1. An agency sponsoring a negotiated rulemaking proceeding should take part in the negotiations. Agency participation can occur in various ways. The range of possibilities extends from full participation as a negotiator to acting as an observer and commenting on possible agency reactions and concerns. Agency representatives participating in negotiations should be sufficiently senior in rank to be able to express agency views with credibility.

2. Negotiations are unlikely to succeed unless all participants (including the agency) are motivated throughout the process by the view that a negotiated agreement will provide a better alternative than a rule developed under traditional processes. The agency, accordingly, should be sensitive to each participant’s need to have a reasonably clear expectation of the consequences of not reaching a consensus. Agencies must be mindful, from the beginning to the end of negotiations, of the impact that agency conduct and statements have on party expectations. The agency, and others involved in the negotiations, may need to communicate with other participants—perhaps with the assistance of a mediator or facilitator—to ensure that each one has realistic expectations about the outcome of agency action in the absence of a negotiated agreement. Communications of this character always should consist of an honest expression of agency actions that are realistically possible.

3. The agency should recognize that negotiations can be useful at several stages of rulemaking proceedings. For example, negotiating the terms of a final rule could be a useful procedure even after publication of a proposed rule. Usually, however, negotiations should be used to help develop a notice of proposed rulemaking, with negotiations to be resumed after comments on the notice are received, as contemplated by paragraphs 13 and 14 of Recommendation 82-4.

4. The agency should consider providing the parties with an opportunity to participate in a training session in negotiation skills just prior to the beginning of the negotiations.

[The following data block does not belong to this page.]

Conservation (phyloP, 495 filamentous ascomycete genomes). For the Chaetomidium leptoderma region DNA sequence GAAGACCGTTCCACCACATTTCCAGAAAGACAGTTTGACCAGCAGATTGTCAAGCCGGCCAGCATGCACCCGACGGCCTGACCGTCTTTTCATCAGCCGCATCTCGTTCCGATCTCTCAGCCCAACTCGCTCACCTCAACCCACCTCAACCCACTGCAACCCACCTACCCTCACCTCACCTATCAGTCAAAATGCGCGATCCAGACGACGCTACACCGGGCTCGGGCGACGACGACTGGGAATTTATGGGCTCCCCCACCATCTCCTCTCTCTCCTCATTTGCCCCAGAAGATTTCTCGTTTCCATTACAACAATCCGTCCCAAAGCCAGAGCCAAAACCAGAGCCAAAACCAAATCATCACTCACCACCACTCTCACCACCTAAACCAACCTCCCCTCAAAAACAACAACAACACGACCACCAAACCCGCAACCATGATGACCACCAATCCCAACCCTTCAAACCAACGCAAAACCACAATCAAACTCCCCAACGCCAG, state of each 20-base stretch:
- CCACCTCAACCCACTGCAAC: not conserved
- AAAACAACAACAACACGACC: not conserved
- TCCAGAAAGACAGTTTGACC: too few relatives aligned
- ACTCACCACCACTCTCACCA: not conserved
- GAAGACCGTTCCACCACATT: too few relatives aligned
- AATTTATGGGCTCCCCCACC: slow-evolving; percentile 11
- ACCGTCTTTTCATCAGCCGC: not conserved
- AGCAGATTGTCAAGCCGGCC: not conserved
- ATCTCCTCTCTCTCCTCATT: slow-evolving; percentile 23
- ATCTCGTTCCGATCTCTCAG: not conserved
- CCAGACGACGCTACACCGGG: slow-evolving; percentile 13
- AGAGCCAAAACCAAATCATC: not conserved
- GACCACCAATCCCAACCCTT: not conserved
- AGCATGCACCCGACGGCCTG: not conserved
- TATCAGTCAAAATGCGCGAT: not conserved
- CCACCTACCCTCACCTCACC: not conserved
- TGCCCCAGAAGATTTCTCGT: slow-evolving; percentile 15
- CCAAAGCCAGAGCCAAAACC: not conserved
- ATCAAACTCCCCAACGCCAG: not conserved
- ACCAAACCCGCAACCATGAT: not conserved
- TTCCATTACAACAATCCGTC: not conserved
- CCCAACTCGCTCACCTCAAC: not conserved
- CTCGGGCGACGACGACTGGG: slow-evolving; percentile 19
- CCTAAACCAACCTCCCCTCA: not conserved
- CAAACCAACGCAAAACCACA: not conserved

5. The agency should select a person skilled in techniques of dispute resolution to assist the negotiating group in reaching an agreement. In some cases, that person may need to have prior knowledge of the subject matter of the negotiations. The person chosen may be styled “mediator” or “facilitator,” and may be, but need not be, the same person as the “convenor” identified in Recommendation 82-4. There may be specific proceedings, however, where party incentives to reach voluntary agreement are so strong that a mediator or facilitator is not necessary.

6. In some circumstances, federal agencies such as the Federal Mediation and Conciliation Service or the Community Relations Service of the Department of Justice may be appropriate sources of mediators or facilitators. These agencies should consider making available a small number of staff members with mediation experience to assist in the conduct of negotiated rulemaking proceedings.

7. The agency, the mediator or facilitator, and, where appropriate, other participants in negotiated rulemaking should be prepared to address internal disagreements within a particular constituency. In some cases, it may be helpful to retain a special mediator or facilitator to assist in mediating issues internal to a constituency. The agency should consider the potential for internal constituency disagreements in choosing representatives, in planning for successful negotiations, and in selecting persons as mediators or facilitators. The agency should also recognize the possibility that a group viewed as a single constituency at the outset of negotiations may later become so divided as to suggest modification of the membership of the negotiating group.

8. Where appropriate, the agency, the mediator or facilitator, or the negotiating group should consider appointing a neutral outside individual who could receive confidential data, evaluate it, and report to the negotiators. The parties would need to agree upon the protection to be given confidential data. A similar procedure may also be desirable in order to permit neutral technical advice to be given in connection with complex data.

9. Use of a “resource pool” may be desirable, to support travel, training, or other appropriate costs, either incurred by participants or expended on behalf of the negotiating group. The feasibility of creating such a pool from contributions by private sources and the agency should be considered in the pre-negotiation stages.



50 FR 52895 (December 27, 1985)

1985 ACUS 23

1 Recommendation 82-4 used the term “regulatory negotiation” to refer to this process. The present recommendation substitutes “negotiated rulemaking” to emphasize that it is addressing negotiation of rules, and not other uses of negotiations in the regulatory process.